Statement from the Commissioners
It is not for the Commission to say whether the voters of any or all cities facing a referendum on 3rd May 2012 should vote for or against the directly elected mayor model. There are other successful models of leadership, for example the Combined Authority in Manchester, and voters will need to consider a range of options before making their decision about whether to vote for an elected mayor.
This report is based on an assumption that some cities will choose the mayoral model and therefore there is a need to consider how directly elected mayors might work in practice following the referenda. It aims to give national and local politicians, policy makers and advisers, other stakeholders as well as the electorate access to a wide range of evidence to inform their views and decisions.
As well as contributing to the debate in the lead up to the referenda, the Commission seeks to assist stakeholders of cities that choose the directly elected mayor model ahead of elections on 15th November 2012 and support those Mayors who come into office.
‘Power’ and ‘Powers’
1) The difference between ‘powers’ and ‘power’ is critical in discussing elected mayors.
2) Whilst the debate about clarity over which powers (and budgets) Whitehall will hand to cities with directly elected mayors will continue, it is also important to recognise the soft and invisible power that has often been accumulated by elected mayors that sits outside their statutory remits has been considerable. In many cases, it has led to the granting of more powers.
3) Some of the most successful mayoral models have evolved gradually over time where success has been demonstrated and therefore greater powers have been granted.
4) The wider the powers, the greater the power. There is therefore a need for clarity from candidates before election as to what powers they would seek to provide for an even stronger mandate in discussions with Westminster and Whitehall post-election.
5) Government has indicated that new mayors will be able to ask for powers they include in their campaign manifestos. There should also be a mechanism to review the ‘suite of powers’ once in office to allow further evolution of the mayor’s role in the medium term, ie. in advance of the next four-year election cycle.
6) Welfare, education/skills and social care/health will all be critical in the future running of cities, as well as economic development, planning and transport. Extending the mayoral powers and influence in these areas will require further and sophisticated conversations with central government.
7) The direct nature of election gives ‘power’. Mayors should examine the totality of the public spend in a place and hold bodies over which they do not have budgetary control to public account in a wider sense, eg. the combined impact of social care, recidivism amongst low level offenders, impact of welfare and work and training. The development of Community Budgets from existing pilots under the auspices of elected mayors may be worthy of detailed consideration.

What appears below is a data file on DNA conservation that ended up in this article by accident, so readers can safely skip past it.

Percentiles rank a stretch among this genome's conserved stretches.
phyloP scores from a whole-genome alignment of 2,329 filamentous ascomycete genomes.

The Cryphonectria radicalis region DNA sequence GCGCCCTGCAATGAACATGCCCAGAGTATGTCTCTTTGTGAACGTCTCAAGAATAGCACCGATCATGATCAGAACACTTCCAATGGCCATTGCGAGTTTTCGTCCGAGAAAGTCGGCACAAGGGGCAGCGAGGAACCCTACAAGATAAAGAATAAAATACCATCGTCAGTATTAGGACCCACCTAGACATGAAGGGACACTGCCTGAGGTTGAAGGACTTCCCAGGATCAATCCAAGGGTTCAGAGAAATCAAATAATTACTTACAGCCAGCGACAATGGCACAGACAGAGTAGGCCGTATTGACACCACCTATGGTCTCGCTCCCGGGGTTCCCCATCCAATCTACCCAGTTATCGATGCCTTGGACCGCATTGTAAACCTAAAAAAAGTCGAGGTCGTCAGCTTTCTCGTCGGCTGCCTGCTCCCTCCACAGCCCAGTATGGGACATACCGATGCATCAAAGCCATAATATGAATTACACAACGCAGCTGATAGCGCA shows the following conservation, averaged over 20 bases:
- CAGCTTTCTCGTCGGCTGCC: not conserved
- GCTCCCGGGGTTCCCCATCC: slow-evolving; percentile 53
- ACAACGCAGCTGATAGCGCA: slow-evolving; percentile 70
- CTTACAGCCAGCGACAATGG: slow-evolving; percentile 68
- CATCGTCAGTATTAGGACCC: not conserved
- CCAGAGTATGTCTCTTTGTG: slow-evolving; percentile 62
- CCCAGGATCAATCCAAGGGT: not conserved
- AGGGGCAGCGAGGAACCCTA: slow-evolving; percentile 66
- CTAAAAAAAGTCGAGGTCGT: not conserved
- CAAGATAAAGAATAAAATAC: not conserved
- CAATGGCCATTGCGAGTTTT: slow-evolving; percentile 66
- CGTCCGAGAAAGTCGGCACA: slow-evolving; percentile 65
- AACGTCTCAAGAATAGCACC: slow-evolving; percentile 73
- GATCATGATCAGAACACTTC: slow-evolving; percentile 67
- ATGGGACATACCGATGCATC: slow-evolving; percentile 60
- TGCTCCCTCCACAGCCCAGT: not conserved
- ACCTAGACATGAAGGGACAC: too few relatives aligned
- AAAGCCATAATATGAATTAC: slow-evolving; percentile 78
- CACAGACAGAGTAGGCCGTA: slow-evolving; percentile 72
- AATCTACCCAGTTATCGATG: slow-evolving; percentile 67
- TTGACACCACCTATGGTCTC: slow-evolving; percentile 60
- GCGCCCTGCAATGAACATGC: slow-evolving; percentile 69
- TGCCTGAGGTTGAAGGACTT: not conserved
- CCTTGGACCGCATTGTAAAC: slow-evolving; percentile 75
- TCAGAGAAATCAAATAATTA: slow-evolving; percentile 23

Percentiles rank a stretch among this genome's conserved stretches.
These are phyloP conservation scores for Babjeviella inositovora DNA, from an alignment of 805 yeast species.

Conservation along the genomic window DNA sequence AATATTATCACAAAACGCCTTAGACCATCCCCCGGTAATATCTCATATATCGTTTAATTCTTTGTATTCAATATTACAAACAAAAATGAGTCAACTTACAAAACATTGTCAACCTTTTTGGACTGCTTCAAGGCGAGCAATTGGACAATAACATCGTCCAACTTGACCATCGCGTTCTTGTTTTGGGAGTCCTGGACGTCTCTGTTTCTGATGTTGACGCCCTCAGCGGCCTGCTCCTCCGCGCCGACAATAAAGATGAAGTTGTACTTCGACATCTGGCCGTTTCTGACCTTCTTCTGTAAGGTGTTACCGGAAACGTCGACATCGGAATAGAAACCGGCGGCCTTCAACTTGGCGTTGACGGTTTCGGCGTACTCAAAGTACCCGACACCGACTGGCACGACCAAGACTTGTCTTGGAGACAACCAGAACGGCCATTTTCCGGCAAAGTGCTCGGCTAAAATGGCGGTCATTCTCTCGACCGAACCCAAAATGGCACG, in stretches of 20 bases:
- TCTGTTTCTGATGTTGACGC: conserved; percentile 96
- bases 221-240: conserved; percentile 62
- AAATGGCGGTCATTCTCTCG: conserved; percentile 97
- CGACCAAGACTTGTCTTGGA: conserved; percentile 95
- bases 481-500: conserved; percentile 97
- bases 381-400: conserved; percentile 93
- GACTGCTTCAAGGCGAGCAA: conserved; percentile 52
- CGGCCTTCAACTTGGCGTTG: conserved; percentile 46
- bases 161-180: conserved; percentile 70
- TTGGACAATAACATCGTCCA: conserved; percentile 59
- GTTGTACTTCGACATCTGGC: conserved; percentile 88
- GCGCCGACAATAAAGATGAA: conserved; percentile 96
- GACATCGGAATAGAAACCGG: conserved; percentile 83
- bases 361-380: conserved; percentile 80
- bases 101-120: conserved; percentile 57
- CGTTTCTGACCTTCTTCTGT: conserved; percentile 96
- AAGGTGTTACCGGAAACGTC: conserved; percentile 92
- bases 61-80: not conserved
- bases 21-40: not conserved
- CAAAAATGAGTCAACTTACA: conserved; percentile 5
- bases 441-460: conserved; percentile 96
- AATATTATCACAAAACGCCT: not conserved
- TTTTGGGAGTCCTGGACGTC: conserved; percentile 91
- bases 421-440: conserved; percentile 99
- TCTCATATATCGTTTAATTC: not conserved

8) The areas people identify with are not bounded necessarily by city council boundaries. Mayors are more likely to be effective, both in supporting the economy and making effective decisions for local citizens, if they are responsible for functioning economic areas. The Commission’s research indicates: “there is no point in electing a mayor whose remit does not cover the necessarily boundary spanning regions that could foster economic growth – the so-called Metro-Mayor.” Government should return to considering extending to city region/metro mayors where this is appropriate for local areas at the earliest opportunity.
9) In the short to medium term, there is a need to develop the basis for how elected mayors would relate to other parts of the public framework, notably but not exclusively Police and Crime Commissioners and Local Enterprise Partnerships. There will need to be support from Government in terms of institutional frameworks but much will rely on office holders developing effective working relationships.
10) The cities chosen for the referenda have their own distinct histories. These have shaped the possibilities that now exist for each area and the mayor would need to connect to this in order to connect with local people. Mayors will be powerful if they can tell a strong story on behalf of their place that creates a sense of shared endeavour amongst their communities and is attractive to external audiences including central government and inward investors. Indeed, central government could be considered one of the largest inward investors in an area governed by a mayor.
11) The mayor’s role would be built around three things:
a) identity – who is the ‘we’ and what are ‘we’ really about here, promoting who the city is and what it offers;
b) relationships – who do we connect to, within our boundaries and beyond, and how do we connect with them, establishing strong relationships within the city boundaries and beyond, enabling people to communicate better and do business better; and
c) information – what’s really going on here and how do people get to know, finding out what is happening in the city and ensuring the relevant people have access to that information.
Structures and Management
12) A mayor simply sitting upon existing full council, cabinet and management structures is likely to be limited in their effectiveness.